It is to be understood that the Figures and descriptions of the present invention have been simplified to illustrate elements that are relevant for a clear understanding of the present invention, while eliminating, for the purpose of clarity, many other elements found in a typical system that allows users to view report data. Those of ordinary skill in the art may recognize that other elements and/or steps are desirable and/or required in implementing the present invention. However, because such elements and steps are well known in the art, and because they do not facilitate a better understanding of the present invention, a discussion of such elements and steps is not provided herein. The disclosure herein is directed to all such variations and modifications to such elements and methods known to those skilled in the art.
Some portions of above description describe the embodiments in terms of algorithms and symbolic representations of operations on information. These algorithmic descriptions and representations are commonly used by those skilled in the data processing arts to convey the substance of their work effectively to others skilled in the art. These operations, while described functionally, computationally, or logically, are understood to be implemented by computer programs or equivalent electrical circuits, microcode, or the like. Furthermore, it has also proven convenient at times, to refer to these arrangements of operations as modules, without loss of generality. The described operations and their associated modules may be embodied in software, firmware, hardware, or any combinations thereof.
As used herein any reference to “one embodiment” or “an embodiment” means that a particular element, feature, structure, or characteristic described in connection with the embodiment is included in at least one embodiment. The appearances of the phrase “in one embodiment” in various places in the specification are not necessarily all referring to the same embodiment.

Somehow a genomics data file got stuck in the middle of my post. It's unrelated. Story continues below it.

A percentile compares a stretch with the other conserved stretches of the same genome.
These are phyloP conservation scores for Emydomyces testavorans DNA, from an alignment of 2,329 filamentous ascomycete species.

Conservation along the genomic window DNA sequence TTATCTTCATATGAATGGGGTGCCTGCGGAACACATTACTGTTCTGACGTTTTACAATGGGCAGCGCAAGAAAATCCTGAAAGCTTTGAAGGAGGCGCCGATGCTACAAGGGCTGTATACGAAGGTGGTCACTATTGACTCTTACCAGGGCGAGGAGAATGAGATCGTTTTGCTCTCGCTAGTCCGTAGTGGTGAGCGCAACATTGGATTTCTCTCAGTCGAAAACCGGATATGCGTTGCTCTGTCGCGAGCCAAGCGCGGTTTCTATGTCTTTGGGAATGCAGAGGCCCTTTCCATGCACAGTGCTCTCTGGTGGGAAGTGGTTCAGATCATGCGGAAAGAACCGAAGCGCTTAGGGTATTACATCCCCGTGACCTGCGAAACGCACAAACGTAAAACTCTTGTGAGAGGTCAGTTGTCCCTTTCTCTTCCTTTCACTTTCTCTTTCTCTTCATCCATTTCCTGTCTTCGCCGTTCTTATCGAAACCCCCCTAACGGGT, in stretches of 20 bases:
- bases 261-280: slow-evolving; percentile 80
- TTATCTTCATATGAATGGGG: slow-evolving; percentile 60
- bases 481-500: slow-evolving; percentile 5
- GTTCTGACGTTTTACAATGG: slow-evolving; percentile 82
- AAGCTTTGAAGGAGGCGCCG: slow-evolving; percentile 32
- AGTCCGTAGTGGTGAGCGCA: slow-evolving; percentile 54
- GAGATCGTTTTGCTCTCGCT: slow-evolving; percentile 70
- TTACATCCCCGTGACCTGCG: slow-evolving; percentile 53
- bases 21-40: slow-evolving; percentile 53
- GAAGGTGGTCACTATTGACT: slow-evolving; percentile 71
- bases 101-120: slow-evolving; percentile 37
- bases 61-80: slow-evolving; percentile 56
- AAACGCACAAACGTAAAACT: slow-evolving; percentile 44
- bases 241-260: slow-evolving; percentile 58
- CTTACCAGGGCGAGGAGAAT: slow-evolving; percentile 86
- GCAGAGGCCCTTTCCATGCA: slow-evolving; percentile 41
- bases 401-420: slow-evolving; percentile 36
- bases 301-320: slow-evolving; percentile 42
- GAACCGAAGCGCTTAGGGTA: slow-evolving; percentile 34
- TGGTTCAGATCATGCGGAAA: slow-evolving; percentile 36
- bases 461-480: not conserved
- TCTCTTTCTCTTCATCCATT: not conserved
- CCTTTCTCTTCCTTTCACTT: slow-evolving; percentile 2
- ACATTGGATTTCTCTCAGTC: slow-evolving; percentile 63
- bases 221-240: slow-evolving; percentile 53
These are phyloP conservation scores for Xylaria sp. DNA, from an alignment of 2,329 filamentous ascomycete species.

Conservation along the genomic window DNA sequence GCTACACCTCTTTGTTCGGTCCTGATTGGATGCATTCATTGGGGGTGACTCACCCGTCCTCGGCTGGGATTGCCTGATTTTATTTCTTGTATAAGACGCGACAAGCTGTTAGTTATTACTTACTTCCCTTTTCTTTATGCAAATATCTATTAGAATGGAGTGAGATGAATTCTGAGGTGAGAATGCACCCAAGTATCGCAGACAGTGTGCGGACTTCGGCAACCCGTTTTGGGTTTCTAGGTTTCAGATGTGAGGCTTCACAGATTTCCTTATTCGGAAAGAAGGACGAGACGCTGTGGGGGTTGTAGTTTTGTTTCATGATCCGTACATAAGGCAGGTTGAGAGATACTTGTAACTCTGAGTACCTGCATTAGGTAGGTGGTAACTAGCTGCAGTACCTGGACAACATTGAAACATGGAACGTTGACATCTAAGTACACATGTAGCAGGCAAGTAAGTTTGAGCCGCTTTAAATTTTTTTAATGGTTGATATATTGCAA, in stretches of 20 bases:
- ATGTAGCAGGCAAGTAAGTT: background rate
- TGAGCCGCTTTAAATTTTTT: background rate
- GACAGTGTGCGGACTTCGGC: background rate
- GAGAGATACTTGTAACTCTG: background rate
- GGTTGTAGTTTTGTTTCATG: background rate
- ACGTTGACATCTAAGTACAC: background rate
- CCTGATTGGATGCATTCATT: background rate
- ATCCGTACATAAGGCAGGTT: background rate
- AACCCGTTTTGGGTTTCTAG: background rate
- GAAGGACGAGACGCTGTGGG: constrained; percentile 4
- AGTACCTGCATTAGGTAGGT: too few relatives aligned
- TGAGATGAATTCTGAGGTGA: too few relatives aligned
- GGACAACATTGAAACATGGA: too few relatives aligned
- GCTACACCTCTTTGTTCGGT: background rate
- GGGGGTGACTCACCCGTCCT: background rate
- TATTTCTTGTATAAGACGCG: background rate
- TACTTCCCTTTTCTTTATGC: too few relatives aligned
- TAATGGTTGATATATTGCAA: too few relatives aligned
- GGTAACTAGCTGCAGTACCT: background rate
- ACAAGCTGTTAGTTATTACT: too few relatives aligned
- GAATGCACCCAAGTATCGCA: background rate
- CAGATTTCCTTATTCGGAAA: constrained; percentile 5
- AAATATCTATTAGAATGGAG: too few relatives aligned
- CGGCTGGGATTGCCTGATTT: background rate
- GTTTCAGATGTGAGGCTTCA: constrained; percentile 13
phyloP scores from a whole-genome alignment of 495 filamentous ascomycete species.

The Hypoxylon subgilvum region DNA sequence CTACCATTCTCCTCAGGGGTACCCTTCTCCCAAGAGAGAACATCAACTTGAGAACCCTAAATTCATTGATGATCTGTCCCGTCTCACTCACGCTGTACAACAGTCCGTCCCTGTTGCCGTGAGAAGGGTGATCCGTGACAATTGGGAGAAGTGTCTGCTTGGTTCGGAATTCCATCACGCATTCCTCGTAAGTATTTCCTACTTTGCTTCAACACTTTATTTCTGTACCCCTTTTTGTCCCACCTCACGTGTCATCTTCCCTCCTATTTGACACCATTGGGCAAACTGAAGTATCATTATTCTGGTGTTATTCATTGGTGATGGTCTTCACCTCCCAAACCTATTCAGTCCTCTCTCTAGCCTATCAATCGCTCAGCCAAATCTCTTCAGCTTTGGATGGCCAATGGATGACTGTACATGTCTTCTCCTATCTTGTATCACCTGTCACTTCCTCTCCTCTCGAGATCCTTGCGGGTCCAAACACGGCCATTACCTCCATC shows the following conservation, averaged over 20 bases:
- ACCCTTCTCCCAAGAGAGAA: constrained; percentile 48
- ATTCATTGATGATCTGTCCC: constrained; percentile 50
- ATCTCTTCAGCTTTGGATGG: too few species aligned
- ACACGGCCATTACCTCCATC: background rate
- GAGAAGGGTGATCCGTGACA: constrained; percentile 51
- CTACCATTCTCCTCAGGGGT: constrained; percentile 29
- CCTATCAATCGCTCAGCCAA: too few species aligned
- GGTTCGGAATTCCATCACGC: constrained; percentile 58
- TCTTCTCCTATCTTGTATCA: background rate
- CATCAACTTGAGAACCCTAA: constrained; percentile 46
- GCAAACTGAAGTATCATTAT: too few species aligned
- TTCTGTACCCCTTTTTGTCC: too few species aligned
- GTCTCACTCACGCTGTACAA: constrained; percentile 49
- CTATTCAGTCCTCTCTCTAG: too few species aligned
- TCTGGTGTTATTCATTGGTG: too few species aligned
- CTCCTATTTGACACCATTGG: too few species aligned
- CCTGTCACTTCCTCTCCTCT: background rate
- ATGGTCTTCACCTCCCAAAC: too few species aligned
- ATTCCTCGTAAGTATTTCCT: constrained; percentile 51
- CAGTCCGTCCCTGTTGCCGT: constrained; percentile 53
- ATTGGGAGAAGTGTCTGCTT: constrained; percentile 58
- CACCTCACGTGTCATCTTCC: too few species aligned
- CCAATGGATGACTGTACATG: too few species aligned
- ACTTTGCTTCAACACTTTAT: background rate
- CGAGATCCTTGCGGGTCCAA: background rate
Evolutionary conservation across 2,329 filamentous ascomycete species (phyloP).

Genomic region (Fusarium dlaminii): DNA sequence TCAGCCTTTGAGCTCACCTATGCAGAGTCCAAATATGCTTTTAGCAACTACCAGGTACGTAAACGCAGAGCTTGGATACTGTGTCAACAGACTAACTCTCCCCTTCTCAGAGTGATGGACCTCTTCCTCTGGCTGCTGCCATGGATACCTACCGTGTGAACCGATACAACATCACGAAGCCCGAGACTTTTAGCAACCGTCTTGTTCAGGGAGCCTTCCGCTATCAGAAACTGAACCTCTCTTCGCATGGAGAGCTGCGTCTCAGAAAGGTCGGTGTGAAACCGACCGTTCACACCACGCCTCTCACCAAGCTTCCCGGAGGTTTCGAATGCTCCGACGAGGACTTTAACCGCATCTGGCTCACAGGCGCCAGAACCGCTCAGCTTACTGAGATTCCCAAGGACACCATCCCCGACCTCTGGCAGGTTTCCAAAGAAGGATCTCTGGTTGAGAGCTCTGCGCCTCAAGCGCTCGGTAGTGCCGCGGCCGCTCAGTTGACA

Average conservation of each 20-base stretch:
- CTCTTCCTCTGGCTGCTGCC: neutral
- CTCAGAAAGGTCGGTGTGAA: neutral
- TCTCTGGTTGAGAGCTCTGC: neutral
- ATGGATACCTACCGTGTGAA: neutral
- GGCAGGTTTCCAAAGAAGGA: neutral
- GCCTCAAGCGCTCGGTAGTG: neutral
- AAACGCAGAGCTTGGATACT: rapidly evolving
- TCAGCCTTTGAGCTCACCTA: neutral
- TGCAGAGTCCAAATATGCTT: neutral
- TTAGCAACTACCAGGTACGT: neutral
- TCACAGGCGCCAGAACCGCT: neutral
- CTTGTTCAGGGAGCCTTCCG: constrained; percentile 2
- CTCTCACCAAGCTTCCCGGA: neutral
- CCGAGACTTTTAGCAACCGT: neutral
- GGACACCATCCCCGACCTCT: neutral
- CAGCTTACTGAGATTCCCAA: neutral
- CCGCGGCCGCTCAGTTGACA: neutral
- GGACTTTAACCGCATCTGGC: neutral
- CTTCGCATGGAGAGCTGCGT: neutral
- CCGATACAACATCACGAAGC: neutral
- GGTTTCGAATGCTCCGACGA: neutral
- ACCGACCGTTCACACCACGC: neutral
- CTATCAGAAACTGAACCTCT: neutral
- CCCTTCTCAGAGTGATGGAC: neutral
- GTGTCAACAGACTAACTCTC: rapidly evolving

Some embodiments may be described using the expression “coupled” and “connected” along with their derivatives. It should be understood that these terms are not intended as synonyms for each other. For example, some embodiments may be described using the term “connected” to indicate that two or more elements are in direct physical or electrical contact with each other. In another example, some embodiments may be described using the term “coupled” to indicate that two or more elements are in direct physical or electrical contact. The term “coupled,” however, may also mean that two or more elements are not in direct contact with each other, but yet still co-operate or interact with each other. The embodiments are not limited in this context.
As used herein, the terms “comprises,” “comprising,” “includes,” “including,” “has,” “having” or any other variation thereof, are intended to cover a non-exclusive inclusion. For example, a process, method, article, or apparatus that comprises a list of elements is not necessarily limited to only those elements but may include other elements not expressly listed or inherent to such process, method, article, or apparatus. Further, unless expressly stated to the contrary, “or” refers to an inclusive or and not to an exclusive or. For example, a condition A or B is satisfied by any one of the following: A is true (or present) and B is false (or not present), A is false (or not present) and B is true (or present), and both A and B are true (or present).
In addition, use of the “a” or “an” are employed to describe elements and components of the embodiments herein. This is done merely for convenience and to give a general sense of the invention. This description should be read to include one or at least one and the singular also includes the plural unless it is obvious that it is meant otherwise.